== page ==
Programmable Unijunction Transistor (PUT) Basic Construction Working and Symbol

Although the unijunction transistor is listed as obsolete (read expensive if obtainable), the programmable unijunction transistor is alive and well. It is inexpensive and in production. Though it serves a function similar to the unijunction transistor, the PUT is a three terminal thyristor. The PUT shares the four-layer structure typical of thyristors shown in Figure below. Note that the gate, an N-type layer near the anode, is known as an “anode gate”. Moreover, the gate lead on the schematic symbol is attached to the anode end of the symbol.

Programmable unijunction transistor: Characteristic curve, internal construction, schematic symbol.

The characteristic curve for the programmable unijunction transistor in Figure above is similar to that of the unijunction transistor. This is a plot of anode current IA versus anode voltage VA. The gate lead voltage sets, programs, the peak anode voltage VP. As anode current inceases, voltage increases up to the peak point. Thereafter, increasing current results in decreasing voltage, down to the valley point.

The PUT equivalent of the unijunction transistor is shown in Figure below. External PUT resistors R1 and R2 replace unijunction transistor internal resistors RB1 and RB2, respectively. These resistors allow the calculation of the intrinsic standoff ratio η.

PUT equivalent of unijunction transistor

Figure below shows the PUT version of the unijunction relaxation oscillator Figure previous. Resistor R charges the capacitor until the peak point, Figure previous, then heavy conduction moves the operating point down the negative resistance slope to the valley point. A current spike flows through the cathode during capacitor discharge, developing a voltage spike across the cathode resistors. After capacitor discharge, the operating point resets back to the slope up to the peak point.

PUT relaxation oscillator

Problem: What is the range of suitable values for R in Figure above, a relaxation oscillator? The charging resistor must be small enough to supply enough current to raise the anode to VP the peak point (Figure previous) while charging the capacitor. Once VP is reached, anode voltage decreases as current increases (negative resistance), which moves the operating point to the valley. It is the job of the capacitor to supply the valley current IV. Once it is discharged, the operating point resets back to the upward slope to the peak point. The resistor must be large enough so that it will never supply the high valley current IP. If the charging resistor ever could supply that much current, the resistor would supply the valley current after the capacitor was discharged and the operating point would never reset back to the high resistance condition to the left of the peak point.

We select the same VBB=10V used for the unijunction transistor example. We select values of R1 and R2 so that η is about 2/3. We calculate η and VS. The parallel equivalent of R1, R2 is RG, which is only used to make selections from Table below. Along with VS=10, the closest value to our 6.3, we find VT=0.6V, in Table below and calculate VP.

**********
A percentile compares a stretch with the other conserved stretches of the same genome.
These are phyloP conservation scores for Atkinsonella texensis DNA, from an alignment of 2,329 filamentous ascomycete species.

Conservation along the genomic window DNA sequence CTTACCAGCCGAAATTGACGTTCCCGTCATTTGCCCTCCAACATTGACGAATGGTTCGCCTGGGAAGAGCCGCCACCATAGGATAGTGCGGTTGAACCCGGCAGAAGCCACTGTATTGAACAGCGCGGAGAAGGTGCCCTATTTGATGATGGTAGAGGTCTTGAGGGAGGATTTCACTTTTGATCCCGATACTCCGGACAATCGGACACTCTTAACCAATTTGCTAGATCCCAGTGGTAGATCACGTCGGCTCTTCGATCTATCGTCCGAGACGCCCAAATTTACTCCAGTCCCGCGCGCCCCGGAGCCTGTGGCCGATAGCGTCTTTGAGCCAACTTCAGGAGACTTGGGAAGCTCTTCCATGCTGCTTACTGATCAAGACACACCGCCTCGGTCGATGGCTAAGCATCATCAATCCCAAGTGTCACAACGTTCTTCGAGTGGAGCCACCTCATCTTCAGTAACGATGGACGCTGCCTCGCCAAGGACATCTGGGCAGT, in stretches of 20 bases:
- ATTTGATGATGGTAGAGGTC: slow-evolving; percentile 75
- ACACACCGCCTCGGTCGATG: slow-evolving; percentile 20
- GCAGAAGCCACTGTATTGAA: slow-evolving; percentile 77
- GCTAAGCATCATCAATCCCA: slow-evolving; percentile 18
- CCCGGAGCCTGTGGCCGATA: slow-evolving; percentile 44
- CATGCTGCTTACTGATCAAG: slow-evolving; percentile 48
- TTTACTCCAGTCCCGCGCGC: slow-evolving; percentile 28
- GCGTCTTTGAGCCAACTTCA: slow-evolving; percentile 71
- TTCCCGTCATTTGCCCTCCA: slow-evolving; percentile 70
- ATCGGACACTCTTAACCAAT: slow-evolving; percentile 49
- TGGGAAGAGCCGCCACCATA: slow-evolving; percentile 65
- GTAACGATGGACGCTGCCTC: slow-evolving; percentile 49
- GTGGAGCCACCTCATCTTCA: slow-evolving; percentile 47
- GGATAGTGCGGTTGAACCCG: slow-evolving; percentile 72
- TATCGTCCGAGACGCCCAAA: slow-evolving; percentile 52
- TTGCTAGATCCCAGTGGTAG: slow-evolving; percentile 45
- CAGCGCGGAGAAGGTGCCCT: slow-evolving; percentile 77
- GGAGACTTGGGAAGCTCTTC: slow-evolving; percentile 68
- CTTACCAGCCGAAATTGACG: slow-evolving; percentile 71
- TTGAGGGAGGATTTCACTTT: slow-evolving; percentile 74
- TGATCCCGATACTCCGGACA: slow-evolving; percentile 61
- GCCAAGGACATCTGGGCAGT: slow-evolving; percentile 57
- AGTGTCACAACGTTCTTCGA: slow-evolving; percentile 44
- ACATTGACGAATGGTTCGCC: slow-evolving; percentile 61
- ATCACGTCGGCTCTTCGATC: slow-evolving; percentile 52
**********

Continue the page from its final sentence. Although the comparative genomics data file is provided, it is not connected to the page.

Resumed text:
We also find IP and IV, the peak and valley currents, respectively in Table below. We still need VV, the valley voltage. We used 10% of VBB= 1V, in the previous unijunction example. Consulting the datasheet, we find the forward voltage VF=0.8V at IF=50mA. The valley current IV=70µA is much less than IF=50mA. Therefore, VV must be less than VF=0.8V. How much less? To be safe we set VV=0V. This will raise the lower limit on the resistor range a little.

Choosing R > 143k guarantees that the operating point can reset from the valley point after capacitor discharge. R < 755k allows charging up to VP at the peak point.

Selected 2n6027 PUT parameters, adapted from 2n6027 datasheet. [ON1]

VT    V
 VS=10V, RG=1Meg0.20.71.6 
 VS=10V, RG=10k0.20.350.6 
IP    µA
 VS=10V, RG=1Meg1.252.0 
 VS=10V, RG=10k4.05.0 
IV    µA
 VS=10V, RG=1Meg1850 
 VS=10V, RG=10k70150 
 VS=10V, RG=200Ω1500 

Figure below show the PUT relaxation oscillator with the final resistor values. A practical application of a PUT triggering an SCR is also shown. This circuit needs a VBB unfiltered supply (not shown) divided down from the bridge rectifier to reset the relaxation oscillator after each power zero crossing. The variable resistor should have a minimum resistor in series with it to prevent a low pot setting from hanging at the valley point.

PUT relaxation oscillator with component values. PUT drives SCR lamp dimmer.

PUT timing circuits are said to be usable to 10kHz. If a linear ramp is required instead of an exponential ramp, replace the charging resistor with a constant current source such as a FET based constant current diode. A substitute PUT may be built from a PNP and NPN silicon transistor as shown for the SCS equivalent circuit in Figure below by omitting the cathode gate and using the anode gate.

  • A unijunction transistor consists of two bases (B1, B2) attached to a resistive bar of silicon, and an emitter in the center. The E-B1 junction has negative resistance properties; it can switch between high and low resistance.
  • A PUT (programmable unijunction transistor) is a 3-terminal 4-layer thyristor acting like a unijunction transistor. An external resistor network “programs” η.
  • The intrinsic standoff ratio is η=R1/(R1+R2) for a PUT; substitute RB1 and RB2, respectively, for a unijunction transistor. The trigger voltage is determined by η.
  • Unijunction transistors and programmable unijunction transistors are applied to oscillators, timing circuits, and thyristor triggering.

Article Extracted from Tony R. Kuphaldt Lessons In Electric Circuits — Volume III Chapter 7 under the terms and conditions of the CC BY License.

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